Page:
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Tag Archives: #meaa

MEAA issues wish list over proposed media reforms

The union which oversees its member journalists and others involved with media and creative arts in Australia has issued a list of concerns in conjunction with two major media reform-related actions, less than a fortnight away from the federal Parliament convening for the first time in 2021.

The Media, Arts and Entertainment Alliance (MEAA), in a pair of general statements speaking for the position of the entire organisation, has forwarded its submission for the Senate Media Diversity inquiry as well as a separate submission aimed at the News Media Bargaining Code Bill (2020).

The latter submission – put forth just on the Senate’s closing date of January 18 – has the MEAA playing its part to contend with the presence of digital giants such as Facebook and Google, and ensuring that the Silicon Valley giants pay Australian media providers fairly for running their content.

The flow of funds into directly producing domestic content, via bargaining agreements between any of the digital giants and any single domestic-based media provider, and the fear of negotiations breaking down or not possessing its intended results of renumeration exists as one of the MEAA’s collective fears over the bill.

“MEAA objects to the Code’s incorporation of a two-way value exchange principle will diminish the Code’s effective operation. It is an unreasonable concession by the [Morrison] government,” the union said in its submission.

The MEAA would also like some form of explanation, in economic or mathematical formulas or otherwise, as to how individual media outlets will be compensated by Facebook or Google to run their content.

“MEAA is unaware of any reliable means of rationally calculating the ‘benefits’ of Google and Facebook referring traffic to news company websites. It is an overly-elastic concept that is barely articulated or defined in the bill,” the MEAA says.

“In MEAA’s opinion, this measure will frustrate bargaining and resolution of disputes about the value of news content carried by Google and Facebook. MEAA submits that this concession be dispensed with, or at the very least, critically evaluated during the mandatory review scheduled within one year of the Code’s commencement,” the union added.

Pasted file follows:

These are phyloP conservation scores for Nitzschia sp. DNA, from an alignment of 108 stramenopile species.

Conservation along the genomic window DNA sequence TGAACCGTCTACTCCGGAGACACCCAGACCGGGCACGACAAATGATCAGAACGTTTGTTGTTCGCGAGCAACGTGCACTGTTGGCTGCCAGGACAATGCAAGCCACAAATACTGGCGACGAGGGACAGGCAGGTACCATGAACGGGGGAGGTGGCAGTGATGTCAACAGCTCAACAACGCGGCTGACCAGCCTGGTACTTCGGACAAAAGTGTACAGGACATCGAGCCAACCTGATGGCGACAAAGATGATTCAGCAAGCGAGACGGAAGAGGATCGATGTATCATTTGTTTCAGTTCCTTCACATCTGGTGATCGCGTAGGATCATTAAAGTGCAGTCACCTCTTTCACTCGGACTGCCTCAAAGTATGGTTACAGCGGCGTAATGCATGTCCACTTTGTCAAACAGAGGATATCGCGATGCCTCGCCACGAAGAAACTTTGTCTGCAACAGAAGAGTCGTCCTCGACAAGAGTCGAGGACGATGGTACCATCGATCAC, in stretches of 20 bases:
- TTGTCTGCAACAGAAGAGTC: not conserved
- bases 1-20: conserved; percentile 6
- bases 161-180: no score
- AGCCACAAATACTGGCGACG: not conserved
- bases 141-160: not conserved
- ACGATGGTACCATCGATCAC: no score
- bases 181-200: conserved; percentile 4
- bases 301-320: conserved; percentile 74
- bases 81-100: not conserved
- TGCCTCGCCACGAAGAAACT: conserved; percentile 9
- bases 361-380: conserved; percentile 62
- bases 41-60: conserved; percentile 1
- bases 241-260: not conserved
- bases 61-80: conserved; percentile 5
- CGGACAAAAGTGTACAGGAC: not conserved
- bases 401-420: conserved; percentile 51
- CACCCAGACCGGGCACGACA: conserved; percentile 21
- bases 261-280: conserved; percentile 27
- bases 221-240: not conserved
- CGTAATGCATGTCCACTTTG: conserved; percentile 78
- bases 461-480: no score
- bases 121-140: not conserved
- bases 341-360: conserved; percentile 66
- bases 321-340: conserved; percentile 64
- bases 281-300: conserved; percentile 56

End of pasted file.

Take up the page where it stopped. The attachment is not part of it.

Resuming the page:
In the former submission, the Senate media diversity inquiry to be chaired by Greens senator Sarah Hanson-Young, the MEAA provided a list of areas of recommendation that it would like to see covered when the inquiry commences.

  • Amend competition and other laws to prevent mergers that lead to more harmful levels of media concentration
  • The Australian government must urgently progress the Mandatory News Media Bargaining Code and extend the operation of the Public Interest News Gathering (PING) program
  • The Australian government should review and adapt critical measures recommended in the United Kingdom and Canada such as: directly funding local news; offering taxation rebates and incentives; and part-funding editorial positions
  • Government assistance should be reset to ensure funding is available for new media organisations, as well as traditional media companies
  • Public broadcasters must be funded in a way that acknowledges the need to provide comprehensive, high-quality cross-platform media content in all parts of Australia
  • The future of the AAP should be sustained through regular, annual relief grants
  • And the regulation of media content should be strengthened and overseen by a single entity

“2020 [saw] the best and the worst of Australia’s media,” the MEAA has observed.

“Australians have relied on journalists and news outlets [in 2020] in a way that hasn’t been experienced in many years.

“It has shown public interest reporting at its finest,” the MEAA adds.

However, the MEAA, in its dot-points of desires for the Senate inquiry, it observes that a paradox exists where while news organisations are breaking new ground in public interest journalism and reporting, economic declines among news organisations remain a part of a stark reality in the journalism industry, as evidenced in a decade-long trend.

And just like with the News Media Bargaining Code Bill, the presence and impact of digital giants such as Facebook and Google looms large.

Previously, layoffs of editorial positions in the thousands have occurred in the last ten years, and 1000 of those job losses in 2020 alone, which the MEAA has tied into the influence of digital publishing as well as a lack of diversity in the mass media in Australia.

“The loss of these journalists, sub-editors, photographers and other positions – and in many cases the mastheads that once employed them – means fewer outlets are covering matters of public interest and significance. In our view this has led to a dangerous fall in media diversity,” the organisation added.